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2120.  EBB to RB

As published in The Brownings’ Correspondence, 11, 210–211.

[London]

Saturday evening [29 November 1845] [1]

This is the mere postscript to the letter I have just sent away. By a few minutes too late, comes what I have all day been waiting for, .. & besides (now it is just too late!) now I may have a skein of silk if I please, to make that knot with, .. for want of which, two locks, meant for you, have been devoted to the infernal gods already .. fallen into a tangle & thrown into the fire .. & all the hair of my head might have followed, for I was losing my patience & temper fast, .. & the post to boot. So wisely I shut my letter, (after unwisely having driven everything to the last moment!)—& now I have silk to tie fast with .. to tie a ‘nodus’ .. ‘dignus’ [2] of the celestial interposition—& a new packet shall be ready to go to you directly.

At last I remember to tell you that the first letter you had from me this week, was forgotten, (not by me) forgotten, & detained, so, from the post—a piece of carelessness which Wilson came to confess to me too frankly for me to grumble as I should have done otherwise.

For the staying longer, I did not mean to say you were wrong not to stay. In the first place you were keeping your father ‘in a maze’, as you said yourself—& then, even without that, I never know what o’-clock it is .. never. Mr Kenyon tells me that I must live in a dream—which I do.—time goes .. seeming to go round rather than go forward. The watch I have, broke its spring two years ago, & there, I leave it in the drawer .. & the clocks all round, strike out of hearing, or at best, when the wind brings the sound, one upon another in a confusion. So you know more of time than I do or can.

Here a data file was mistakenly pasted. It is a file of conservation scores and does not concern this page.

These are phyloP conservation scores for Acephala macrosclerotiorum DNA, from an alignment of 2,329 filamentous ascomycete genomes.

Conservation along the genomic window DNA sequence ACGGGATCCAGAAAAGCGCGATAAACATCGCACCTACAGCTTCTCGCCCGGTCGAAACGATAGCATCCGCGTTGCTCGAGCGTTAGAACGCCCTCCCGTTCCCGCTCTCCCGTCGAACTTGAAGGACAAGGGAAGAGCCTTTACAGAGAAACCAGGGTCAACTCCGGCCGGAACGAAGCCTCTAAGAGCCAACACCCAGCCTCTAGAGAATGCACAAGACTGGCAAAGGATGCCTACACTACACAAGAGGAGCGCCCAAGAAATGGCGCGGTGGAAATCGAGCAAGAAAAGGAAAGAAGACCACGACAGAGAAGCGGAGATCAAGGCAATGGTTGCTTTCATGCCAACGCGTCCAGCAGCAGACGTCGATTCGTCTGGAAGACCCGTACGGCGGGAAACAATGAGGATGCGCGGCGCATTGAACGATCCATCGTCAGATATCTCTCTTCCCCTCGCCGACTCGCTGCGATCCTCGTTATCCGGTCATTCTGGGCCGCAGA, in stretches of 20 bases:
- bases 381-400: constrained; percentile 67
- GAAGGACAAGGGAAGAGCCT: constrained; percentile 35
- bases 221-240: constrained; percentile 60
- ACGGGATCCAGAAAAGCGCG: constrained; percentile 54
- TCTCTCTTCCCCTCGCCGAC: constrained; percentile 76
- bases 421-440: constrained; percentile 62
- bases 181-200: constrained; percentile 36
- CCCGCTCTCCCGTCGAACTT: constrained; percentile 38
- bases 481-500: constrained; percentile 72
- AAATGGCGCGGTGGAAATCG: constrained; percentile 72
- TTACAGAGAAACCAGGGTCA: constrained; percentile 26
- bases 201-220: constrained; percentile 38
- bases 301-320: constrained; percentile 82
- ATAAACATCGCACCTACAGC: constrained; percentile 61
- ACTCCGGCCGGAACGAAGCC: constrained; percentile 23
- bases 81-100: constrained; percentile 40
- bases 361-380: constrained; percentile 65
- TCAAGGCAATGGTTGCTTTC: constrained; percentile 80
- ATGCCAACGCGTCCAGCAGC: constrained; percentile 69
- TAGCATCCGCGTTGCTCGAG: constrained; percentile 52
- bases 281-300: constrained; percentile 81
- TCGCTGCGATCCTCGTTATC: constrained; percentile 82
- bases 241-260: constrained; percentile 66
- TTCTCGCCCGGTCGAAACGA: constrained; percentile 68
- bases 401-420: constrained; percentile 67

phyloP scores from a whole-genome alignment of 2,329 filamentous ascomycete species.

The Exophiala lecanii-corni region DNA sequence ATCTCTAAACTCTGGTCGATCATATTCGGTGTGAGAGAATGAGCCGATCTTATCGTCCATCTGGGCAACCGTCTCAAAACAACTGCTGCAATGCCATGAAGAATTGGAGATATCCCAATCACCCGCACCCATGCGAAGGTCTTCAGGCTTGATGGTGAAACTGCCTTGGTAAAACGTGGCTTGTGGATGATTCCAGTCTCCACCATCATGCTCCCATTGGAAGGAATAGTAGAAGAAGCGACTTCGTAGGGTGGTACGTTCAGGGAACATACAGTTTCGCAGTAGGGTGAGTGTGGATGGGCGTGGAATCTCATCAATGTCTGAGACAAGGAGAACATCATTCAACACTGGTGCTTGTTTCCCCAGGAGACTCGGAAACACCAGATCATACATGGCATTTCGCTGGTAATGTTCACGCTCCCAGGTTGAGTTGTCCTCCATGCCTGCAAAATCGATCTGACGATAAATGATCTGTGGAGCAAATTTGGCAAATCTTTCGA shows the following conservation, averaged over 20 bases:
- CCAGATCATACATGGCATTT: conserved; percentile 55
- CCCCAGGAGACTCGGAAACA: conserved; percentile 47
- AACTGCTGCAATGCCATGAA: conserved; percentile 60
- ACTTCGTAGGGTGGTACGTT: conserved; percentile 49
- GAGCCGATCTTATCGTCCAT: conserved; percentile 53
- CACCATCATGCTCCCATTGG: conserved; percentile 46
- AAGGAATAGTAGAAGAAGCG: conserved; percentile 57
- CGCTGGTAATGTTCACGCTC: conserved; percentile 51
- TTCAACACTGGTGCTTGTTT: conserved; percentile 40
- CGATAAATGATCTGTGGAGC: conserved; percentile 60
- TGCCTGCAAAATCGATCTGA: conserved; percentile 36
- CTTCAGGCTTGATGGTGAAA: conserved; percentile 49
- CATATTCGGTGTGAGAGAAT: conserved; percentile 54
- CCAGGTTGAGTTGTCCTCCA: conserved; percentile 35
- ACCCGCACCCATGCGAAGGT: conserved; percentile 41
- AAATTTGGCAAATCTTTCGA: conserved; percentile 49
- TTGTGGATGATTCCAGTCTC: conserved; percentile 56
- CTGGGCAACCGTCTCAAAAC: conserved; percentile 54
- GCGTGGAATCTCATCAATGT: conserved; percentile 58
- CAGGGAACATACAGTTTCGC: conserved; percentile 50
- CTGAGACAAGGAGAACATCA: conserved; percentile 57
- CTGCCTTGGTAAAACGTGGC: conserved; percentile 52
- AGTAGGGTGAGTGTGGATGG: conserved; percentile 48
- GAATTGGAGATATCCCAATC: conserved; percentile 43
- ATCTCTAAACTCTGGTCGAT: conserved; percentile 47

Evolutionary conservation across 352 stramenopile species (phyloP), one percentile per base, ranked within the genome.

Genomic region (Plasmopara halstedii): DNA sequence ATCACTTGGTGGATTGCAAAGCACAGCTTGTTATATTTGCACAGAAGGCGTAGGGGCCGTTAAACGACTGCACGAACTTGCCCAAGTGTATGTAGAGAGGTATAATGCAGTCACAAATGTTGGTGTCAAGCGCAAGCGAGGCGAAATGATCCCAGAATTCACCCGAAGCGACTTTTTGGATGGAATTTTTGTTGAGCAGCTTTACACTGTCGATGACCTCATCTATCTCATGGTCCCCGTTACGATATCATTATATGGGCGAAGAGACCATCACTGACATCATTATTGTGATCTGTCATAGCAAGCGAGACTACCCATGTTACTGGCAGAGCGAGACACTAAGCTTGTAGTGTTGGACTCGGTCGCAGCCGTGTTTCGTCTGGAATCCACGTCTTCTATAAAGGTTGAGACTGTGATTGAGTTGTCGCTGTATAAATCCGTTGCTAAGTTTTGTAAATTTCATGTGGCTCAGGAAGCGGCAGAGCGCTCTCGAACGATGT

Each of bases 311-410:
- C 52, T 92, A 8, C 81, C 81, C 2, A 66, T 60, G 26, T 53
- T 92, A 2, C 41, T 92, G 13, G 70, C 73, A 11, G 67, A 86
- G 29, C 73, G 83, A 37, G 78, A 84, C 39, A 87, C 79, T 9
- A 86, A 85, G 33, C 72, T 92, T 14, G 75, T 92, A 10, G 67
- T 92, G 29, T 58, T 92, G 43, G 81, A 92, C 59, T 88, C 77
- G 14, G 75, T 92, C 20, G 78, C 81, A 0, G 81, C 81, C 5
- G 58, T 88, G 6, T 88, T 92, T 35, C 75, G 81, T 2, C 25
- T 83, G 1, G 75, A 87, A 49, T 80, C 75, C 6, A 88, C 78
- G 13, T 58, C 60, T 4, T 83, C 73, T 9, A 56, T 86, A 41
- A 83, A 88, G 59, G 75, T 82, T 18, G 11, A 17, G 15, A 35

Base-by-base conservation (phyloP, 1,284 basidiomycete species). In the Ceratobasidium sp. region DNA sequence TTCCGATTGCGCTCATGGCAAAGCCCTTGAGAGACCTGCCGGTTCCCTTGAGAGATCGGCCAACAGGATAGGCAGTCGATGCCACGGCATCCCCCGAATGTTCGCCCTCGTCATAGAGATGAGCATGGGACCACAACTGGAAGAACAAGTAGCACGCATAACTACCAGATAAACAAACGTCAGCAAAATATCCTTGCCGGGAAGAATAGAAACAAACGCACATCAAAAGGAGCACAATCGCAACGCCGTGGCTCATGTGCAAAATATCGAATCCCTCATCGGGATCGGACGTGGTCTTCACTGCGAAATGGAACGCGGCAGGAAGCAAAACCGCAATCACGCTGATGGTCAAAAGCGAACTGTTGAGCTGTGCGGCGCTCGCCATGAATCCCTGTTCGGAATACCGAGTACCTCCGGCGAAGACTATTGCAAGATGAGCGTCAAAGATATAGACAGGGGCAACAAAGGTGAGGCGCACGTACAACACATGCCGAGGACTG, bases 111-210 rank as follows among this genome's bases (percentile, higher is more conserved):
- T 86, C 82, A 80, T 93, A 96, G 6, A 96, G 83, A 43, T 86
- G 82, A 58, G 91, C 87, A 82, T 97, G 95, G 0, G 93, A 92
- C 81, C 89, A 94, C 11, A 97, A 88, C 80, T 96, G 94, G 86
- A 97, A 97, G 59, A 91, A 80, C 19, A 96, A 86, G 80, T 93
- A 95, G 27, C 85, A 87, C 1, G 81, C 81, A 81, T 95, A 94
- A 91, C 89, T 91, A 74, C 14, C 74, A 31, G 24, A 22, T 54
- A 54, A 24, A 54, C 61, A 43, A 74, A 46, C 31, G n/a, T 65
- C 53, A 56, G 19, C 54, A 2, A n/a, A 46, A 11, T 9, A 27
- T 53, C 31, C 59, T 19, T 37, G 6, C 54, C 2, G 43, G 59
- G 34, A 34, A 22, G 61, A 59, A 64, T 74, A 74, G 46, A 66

Till monday then! I send the ‘Ricordi’ to take care of the rest [3]  .. of mine. It is a touching story—& there is an impracticable nobleness from end to end in the spirit of it. How slow (to the ear & mind) that Italian rhetoric is! a language for dreamers & declaimers. Yet Dante made it for action—& Machiavelli’s prose can walk & strike as well as float & faint.

The ring is smaller than I feared at first, & may perhaps.—

Now you will not say a word. My excuse is that you had nothing to remember me by, while I had this & this & this & this .. had much too much!

If I could be too much

Your EBB

Address: Robert Browning Esqre / New Cross / Hatcham.

Postmark: None. EBB sent this letter with its envelope inside letter 2119.

Docket: None. [4]

Publication: RB-EBB, pp. 299–300.

Manuscript: Wellesley College.

1. Dated by EBB’s mention of a “mere postscript” and her reference to “a skein of silk,” the metaphor with which she concluded the preceding letter.

2. “A knot come worthy” (cf. Horace, Ars Poetica, line 191, trans. H. Rushton Fairclough).

3. See letter 2103, note 3.

4. See the preceding letter, note 10.

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